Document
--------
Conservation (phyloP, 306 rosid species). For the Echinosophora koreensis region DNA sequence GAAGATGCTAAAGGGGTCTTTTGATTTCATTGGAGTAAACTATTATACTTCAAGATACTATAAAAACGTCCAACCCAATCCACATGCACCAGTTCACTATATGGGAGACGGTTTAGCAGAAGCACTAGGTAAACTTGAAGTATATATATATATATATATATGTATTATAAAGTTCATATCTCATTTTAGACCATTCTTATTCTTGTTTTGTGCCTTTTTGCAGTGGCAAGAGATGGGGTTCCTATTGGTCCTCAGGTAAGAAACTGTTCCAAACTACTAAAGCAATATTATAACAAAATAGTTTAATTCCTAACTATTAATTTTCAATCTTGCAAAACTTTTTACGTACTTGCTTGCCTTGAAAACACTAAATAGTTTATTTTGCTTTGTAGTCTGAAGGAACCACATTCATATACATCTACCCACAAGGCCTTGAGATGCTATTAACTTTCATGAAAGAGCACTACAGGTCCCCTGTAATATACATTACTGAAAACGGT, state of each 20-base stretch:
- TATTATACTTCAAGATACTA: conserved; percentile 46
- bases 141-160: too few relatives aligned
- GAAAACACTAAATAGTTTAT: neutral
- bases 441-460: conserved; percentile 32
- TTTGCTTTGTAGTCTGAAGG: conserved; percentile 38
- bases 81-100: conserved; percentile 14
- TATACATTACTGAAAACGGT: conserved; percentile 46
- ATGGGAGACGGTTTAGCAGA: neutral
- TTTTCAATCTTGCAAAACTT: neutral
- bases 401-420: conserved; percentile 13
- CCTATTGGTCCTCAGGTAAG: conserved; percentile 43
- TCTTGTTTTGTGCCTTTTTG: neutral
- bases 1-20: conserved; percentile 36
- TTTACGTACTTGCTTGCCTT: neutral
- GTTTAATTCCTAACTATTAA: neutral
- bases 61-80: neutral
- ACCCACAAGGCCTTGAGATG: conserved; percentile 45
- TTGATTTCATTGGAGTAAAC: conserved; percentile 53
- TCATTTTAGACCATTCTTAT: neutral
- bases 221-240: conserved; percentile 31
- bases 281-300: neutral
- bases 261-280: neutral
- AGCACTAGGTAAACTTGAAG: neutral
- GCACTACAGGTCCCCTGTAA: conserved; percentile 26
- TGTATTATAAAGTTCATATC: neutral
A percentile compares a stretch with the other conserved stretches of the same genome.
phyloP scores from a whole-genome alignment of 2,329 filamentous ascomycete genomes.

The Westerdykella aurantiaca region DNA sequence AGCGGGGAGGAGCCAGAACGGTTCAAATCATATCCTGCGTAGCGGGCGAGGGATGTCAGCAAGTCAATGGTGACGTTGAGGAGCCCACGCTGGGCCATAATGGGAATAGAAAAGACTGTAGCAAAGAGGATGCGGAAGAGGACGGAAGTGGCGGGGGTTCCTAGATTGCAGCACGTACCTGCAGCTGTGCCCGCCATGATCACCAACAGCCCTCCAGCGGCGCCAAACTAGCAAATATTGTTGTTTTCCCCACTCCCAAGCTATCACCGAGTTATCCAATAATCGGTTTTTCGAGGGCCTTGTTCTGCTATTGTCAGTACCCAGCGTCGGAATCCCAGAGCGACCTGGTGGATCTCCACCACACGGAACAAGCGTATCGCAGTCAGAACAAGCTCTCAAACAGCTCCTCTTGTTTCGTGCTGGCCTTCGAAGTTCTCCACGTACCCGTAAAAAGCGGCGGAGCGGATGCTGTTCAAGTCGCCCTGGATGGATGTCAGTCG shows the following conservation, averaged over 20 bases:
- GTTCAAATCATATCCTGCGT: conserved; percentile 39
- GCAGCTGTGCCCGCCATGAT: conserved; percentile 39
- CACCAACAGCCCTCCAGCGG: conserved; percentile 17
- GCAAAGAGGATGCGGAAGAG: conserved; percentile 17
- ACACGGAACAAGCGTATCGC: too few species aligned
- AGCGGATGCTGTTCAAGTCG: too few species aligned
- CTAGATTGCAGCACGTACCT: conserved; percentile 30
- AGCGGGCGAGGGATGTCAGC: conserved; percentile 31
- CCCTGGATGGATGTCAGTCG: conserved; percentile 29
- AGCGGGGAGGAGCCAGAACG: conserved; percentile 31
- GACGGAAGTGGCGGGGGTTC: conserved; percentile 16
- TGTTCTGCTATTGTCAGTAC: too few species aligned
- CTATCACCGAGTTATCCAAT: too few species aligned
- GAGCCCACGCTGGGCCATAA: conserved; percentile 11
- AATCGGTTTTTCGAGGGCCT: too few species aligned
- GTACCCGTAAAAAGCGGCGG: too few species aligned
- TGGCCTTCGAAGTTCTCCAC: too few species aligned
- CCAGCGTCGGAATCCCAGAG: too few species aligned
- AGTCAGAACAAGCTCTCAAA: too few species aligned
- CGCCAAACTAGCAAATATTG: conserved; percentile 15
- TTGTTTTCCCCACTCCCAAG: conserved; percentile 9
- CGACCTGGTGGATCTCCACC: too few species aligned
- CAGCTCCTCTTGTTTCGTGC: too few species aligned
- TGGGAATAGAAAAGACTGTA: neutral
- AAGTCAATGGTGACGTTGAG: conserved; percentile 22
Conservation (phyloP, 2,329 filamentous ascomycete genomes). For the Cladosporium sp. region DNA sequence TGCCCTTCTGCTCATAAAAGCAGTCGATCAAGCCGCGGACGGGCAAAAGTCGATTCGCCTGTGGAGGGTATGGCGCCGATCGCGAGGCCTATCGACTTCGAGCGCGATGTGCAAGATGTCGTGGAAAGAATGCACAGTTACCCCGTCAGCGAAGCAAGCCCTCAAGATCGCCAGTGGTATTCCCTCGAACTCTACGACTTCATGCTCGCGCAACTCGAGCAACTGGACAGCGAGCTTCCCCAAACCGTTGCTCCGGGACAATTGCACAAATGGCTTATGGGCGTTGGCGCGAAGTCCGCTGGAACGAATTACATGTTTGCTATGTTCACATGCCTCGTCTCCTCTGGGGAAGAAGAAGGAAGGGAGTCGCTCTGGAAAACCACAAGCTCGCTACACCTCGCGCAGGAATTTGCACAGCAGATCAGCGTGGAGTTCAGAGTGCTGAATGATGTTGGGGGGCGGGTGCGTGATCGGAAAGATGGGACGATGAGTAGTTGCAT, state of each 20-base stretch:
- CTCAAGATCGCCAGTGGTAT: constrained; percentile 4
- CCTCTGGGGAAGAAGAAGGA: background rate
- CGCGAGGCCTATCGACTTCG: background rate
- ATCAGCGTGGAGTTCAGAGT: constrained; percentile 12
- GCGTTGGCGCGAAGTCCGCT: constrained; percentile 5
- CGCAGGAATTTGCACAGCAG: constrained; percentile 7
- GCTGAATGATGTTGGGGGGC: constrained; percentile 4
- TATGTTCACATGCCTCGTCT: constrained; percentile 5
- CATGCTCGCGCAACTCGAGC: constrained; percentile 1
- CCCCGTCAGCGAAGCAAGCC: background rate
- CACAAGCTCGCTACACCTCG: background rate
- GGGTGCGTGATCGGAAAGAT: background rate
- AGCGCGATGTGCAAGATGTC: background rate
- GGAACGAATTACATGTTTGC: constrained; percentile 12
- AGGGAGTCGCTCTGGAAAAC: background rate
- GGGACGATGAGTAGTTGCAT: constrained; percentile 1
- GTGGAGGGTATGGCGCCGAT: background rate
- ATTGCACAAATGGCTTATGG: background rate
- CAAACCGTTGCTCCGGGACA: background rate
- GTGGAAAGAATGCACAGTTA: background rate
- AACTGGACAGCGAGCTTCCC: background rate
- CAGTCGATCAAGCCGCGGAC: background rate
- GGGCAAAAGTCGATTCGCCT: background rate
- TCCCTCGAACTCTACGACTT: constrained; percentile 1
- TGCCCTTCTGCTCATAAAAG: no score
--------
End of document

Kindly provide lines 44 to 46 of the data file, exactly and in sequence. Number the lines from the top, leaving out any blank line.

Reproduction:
- AATCGGTTTTTCGAGGGCCT: too few species aligned
- GTACCCGTAAAAAGCGGCGG: too few species aligned
- TGGCCTTCGAAGTTCTCCAC: too few species aligned